Other Research on the Topic

Popularity has probably received more attention from (popular) songs and films than from psychologists. Thus far, greater social skills and lower incidence of depression have been broadly linked to popularity. One study found that popular teens possessed higher self-concepts, had better relationships with their parents, and were more likely to delay involvement in sexual behaviors than their unpopular peers. On the other hand, another study that examined the relationship between peer status and health behaviors found no predictive relationship between the two.

Why the Dual Role?

Is it possible that some popular kids are more likely to engage in deviant behavior simply because they are more popular? Some researchers think so. They hypothesize that, indeed, some deviance may be a by-product of otherwise positive developments in popular teens. Such theories are not admitting of deviant behavior, of course; they simply point out the complexity of the adolescent maturity process. It is important to note that only minor levels of deviance were found among popular teens in this study; serious problem behavior was not. And, in fact, one type of deviant behavior, aggression and hostility, was actually lower among popular teens. Researchers will undoubtedly continue to seek to understand how to reduce the negative consequences of popularity. The Child Developmentstudy here discussed is scheduled to follow the students through early adulthood, so even more insightful findings may be pending.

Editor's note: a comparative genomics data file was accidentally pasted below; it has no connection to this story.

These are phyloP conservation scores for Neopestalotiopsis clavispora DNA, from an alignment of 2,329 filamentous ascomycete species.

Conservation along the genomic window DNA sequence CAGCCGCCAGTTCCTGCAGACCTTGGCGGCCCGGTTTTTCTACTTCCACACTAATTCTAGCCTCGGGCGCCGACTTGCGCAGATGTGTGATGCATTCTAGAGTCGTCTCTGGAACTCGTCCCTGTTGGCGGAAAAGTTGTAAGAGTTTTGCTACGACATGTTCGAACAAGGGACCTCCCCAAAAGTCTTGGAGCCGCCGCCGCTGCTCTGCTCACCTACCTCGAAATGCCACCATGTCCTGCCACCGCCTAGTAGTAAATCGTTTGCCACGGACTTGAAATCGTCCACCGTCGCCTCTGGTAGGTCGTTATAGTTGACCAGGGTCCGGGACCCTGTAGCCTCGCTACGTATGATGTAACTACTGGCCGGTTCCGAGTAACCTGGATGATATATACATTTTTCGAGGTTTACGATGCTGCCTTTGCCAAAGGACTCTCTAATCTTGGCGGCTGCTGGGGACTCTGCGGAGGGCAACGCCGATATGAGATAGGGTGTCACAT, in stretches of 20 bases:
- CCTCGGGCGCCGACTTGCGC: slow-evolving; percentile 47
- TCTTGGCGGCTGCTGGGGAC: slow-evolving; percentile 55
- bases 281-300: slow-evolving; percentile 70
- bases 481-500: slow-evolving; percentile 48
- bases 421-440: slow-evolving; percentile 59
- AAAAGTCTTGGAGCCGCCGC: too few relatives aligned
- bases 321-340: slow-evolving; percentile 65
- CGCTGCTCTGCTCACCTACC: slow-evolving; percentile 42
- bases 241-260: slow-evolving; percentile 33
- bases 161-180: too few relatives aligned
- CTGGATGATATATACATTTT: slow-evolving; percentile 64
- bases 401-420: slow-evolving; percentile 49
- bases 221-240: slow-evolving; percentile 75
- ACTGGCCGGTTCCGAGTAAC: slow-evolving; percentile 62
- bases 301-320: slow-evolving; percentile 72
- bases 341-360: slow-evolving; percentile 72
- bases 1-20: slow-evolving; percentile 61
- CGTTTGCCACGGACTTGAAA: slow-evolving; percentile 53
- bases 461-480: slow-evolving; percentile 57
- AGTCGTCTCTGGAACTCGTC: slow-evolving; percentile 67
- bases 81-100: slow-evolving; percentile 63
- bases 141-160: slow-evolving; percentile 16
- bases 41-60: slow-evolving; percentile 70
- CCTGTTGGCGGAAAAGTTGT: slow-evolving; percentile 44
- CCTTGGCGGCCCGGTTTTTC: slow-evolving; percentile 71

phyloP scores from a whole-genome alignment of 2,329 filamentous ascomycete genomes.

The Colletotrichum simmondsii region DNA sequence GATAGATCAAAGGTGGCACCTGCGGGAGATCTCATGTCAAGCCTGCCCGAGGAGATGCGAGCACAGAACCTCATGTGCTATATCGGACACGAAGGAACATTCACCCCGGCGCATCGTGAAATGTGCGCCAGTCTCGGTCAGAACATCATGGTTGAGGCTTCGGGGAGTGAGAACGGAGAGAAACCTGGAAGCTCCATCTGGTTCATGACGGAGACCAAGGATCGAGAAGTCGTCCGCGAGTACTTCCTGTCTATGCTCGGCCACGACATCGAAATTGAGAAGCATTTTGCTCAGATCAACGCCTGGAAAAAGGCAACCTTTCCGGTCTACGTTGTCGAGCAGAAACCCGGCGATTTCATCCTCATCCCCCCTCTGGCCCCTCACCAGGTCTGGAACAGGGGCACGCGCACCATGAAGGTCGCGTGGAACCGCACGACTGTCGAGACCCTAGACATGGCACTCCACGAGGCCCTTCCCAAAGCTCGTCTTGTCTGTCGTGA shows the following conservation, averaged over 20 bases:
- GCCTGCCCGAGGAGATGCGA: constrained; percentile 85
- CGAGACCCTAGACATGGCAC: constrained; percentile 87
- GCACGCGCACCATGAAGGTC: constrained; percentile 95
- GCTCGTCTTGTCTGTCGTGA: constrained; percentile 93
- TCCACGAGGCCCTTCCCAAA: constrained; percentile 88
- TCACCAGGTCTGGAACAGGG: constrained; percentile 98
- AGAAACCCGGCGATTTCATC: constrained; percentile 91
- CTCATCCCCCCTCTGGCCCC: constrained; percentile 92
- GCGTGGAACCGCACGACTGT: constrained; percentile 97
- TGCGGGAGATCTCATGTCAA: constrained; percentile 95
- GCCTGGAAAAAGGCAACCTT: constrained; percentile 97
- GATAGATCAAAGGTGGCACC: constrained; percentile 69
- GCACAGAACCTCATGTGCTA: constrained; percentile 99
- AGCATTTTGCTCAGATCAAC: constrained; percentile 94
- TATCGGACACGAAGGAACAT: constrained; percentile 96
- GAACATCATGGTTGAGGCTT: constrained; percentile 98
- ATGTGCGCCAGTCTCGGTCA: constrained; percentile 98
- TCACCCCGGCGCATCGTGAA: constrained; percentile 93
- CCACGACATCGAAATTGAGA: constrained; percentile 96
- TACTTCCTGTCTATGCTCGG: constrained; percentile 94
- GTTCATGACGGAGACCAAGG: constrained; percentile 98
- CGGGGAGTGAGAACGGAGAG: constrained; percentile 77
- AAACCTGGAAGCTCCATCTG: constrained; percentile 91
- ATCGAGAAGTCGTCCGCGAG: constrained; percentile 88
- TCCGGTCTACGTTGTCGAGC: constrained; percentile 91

How Parents Can Help

So what can you, as a parent, do? If your child is popular among his or her peers, clearly you’ve already done a number of important things right. However, popular kids need to learn that self-esteem must come from within—not just from a peer group. Help your child to see that doing what is right, not just what leads to approval, is the surest road to real maturity and success—now and down the road.


Centers for Disease Control and Prevention

A Family Guide to Keeping Youth Mentally Healthy & Drug Free
The Substance Abuse and Mental Health Services Administration (SAMHSA)


Allen JP, Porter MR, McFarland FC. The two faces of adolescents’ success with peers: adolescent popularity, social adaptation, and deviant behavior. Child Development. 2005;76(3):747-760.

Dillorio C, Dudley WN, Soet JE, et al. Sexual possibility situations and sexual behaviors among young adolescents: the moderating role of protective factors. Journal of Adolescent Health. 2004;35(6):528.e11-528.e20.

Drabman TL, Meydrech EF, Hsu HS. Relationship between peer status and health behaviors. Adolescence. 1992;27(107):595-602.

Last reviewed October 2005 by ]]>Lawrence Frisch, MD, MPH]]>

Please be aware that this information is provided to supplement the care provided by your physician. It is neither intended nor implied to be a substitute for professional medical advice. CALL YOUR HEALTHCARE PROVIDER IMMEDIATELY IF YOU THINK YOU MAY HAVE A MEDICAL EMERGENCY. Always seek the advice of your physician or other qualified health provider prior to starting any new treatment or with any questions you may have regarding a medical condition.